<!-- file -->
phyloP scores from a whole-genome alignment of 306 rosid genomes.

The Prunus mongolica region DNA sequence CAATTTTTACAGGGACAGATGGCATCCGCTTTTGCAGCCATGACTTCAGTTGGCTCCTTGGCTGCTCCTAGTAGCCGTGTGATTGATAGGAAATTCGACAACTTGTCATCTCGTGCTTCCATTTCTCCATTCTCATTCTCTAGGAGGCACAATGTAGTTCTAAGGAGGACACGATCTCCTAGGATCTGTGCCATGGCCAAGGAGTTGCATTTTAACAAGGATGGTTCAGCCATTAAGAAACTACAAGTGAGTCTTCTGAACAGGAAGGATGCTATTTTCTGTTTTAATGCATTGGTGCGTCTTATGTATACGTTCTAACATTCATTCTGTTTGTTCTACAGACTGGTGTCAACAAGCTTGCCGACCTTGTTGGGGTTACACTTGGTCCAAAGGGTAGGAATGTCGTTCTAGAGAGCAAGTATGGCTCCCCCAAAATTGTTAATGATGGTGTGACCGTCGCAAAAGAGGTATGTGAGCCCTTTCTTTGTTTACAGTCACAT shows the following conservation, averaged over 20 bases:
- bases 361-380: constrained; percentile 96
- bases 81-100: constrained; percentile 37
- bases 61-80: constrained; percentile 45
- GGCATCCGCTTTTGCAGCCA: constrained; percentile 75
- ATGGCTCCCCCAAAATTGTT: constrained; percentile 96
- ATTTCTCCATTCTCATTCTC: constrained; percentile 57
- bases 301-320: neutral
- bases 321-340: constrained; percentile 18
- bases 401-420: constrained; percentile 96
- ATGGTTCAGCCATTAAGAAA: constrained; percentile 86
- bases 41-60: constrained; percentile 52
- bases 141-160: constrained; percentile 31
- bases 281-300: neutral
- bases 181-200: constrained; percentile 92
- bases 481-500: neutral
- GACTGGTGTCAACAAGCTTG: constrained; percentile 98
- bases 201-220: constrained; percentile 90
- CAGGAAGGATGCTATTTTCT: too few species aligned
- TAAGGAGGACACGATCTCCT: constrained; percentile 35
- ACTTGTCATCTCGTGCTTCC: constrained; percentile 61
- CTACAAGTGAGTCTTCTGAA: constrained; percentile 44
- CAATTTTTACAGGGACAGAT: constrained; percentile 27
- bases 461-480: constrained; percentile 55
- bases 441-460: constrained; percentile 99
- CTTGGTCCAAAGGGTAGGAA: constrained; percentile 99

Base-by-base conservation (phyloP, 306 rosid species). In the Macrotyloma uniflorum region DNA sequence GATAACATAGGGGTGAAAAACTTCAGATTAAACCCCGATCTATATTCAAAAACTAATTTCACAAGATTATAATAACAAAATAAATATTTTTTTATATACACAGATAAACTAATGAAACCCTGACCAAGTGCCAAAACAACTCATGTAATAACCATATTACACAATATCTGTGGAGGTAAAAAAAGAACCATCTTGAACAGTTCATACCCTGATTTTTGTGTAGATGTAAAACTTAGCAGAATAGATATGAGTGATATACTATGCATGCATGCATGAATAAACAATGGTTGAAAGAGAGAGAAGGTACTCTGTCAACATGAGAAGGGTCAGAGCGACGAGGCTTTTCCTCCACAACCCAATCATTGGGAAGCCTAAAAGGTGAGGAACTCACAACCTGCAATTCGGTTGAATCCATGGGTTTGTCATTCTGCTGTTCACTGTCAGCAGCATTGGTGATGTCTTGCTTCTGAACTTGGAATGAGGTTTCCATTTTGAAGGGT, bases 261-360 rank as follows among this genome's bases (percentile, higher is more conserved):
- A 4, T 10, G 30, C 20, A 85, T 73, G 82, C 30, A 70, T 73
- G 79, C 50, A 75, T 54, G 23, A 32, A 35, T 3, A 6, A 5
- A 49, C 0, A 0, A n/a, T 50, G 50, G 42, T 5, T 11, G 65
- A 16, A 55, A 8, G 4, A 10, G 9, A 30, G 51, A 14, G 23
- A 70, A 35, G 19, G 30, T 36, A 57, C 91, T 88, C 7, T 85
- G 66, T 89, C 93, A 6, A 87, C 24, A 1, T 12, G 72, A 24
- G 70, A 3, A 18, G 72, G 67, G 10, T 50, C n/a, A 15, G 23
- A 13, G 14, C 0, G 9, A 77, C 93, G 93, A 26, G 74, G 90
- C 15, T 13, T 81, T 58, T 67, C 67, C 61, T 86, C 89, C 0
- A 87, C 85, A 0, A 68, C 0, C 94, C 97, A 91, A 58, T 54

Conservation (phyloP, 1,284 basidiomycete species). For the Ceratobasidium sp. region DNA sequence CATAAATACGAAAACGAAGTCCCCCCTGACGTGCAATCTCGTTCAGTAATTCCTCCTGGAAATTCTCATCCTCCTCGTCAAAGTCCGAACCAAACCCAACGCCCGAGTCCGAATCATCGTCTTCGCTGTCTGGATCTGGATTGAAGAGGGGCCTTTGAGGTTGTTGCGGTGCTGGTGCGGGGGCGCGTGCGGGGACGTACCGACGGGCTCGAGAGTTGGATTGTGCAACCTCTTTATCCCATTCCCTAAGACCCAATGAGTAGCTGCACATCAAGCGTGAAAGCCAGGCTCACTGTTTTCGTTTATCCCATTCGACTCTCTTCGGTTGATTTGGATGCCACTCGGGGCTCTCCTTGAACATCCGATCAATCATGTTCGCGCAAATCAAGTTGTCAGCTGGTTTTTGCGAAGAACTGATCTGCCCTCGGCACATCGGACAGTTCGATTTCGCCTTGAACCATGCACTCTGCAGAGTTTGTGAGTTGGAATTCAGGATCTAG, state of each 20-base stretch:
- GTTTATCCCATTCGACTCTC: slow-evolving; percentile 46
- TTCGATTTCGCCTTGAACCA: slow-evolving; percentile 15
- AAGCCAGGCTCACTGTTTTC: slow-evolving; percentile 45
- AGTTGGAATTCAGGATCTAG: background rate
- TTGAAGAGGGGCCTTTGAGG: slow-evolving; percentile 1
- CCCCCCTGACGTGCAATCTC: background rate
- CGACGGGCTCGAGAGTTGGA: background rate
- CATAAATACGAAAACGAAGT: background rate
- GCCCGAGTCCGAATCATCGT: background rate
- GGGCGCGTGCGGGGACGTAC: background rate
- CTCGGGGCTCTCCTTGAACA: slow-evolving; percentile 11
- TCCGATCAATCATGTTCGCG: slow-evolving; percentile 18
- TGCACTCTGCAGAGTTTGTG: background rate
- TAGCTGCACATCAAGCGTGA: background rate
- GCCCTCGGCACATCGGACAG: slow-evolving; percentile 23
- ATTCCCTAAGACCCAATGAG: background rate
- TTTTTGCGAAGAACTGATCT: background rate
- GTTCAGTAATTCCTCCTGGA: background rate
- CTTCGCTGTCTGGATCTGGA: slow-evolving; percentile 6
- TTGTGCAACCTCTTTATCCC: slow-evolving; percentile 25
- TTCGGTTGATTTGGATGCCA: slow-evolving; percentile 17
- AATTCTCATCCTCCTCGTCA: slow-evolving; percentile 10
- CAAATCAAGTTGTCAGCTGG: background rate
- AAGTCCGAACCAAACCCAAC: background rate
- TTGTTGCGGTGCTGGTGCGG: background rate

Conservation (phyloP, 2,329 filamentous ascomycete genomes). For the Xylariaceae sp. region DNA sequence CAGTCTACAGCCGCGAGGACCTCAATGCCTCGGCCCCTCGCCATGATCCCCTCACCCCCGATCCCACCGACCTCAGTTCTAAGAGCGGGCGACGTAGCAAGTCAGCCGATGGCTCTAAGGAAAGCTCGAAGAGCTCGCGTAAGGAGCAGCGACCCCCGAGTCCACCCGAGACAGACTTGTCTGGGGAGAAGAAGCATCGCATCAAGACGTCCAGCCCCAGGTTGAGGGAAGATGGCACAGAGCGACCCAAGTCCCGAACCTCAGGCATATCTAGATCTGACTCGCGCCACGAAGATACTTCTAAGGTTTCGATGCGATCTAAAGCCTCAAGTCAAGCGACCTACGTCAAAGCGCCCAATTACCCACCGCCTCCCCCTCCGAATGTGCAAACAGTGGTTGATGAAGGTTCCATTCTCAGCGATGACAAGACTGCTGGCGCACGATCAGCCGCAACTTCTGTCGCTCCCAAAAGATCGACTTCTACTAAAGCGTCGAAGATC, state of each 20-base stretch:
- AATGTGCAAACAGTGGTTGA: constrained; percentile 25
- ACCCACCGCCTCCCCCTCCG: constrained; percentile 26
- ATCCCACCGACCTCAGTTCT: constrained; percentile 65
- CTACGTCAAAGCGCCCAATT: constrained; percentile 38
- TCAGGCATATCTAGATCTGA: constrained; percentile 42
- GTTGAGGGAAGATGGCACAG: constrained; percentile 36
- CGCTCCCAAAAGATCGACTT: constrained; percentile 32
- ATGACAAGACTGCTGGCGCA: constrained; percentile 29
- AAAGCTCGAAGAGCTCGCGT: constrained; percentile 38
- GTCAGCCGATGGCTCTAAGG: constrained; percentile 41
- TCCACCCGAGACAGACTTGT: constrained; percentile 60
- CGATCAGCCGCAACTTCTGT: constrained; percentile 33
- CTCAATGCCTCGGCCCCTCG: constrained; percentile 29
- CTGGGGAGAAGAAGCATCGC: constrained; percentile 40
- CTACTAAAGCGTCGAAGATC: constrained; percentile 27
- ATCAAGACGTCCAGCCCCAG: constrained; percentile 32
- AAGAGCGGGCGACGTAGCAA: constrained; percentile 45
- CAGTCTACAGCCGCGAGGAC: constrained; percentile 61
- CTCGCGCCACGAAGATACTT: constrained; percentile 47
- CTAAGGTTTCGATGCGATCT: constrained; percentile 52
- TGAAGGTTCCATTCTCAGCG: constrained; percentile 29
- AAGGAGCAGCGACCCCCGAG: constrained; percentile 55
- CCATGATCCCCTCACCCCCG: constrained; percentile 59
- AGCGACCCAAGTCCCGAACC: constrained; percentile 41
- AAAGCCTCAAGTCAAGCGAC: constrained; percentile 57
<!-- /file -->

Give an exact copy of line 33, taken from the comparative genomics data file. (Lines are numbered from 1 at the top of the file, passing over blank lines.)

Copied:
- A 70, A 35, G 19, G 30, T 36, A 57, C 91, T 88, C 7, T 85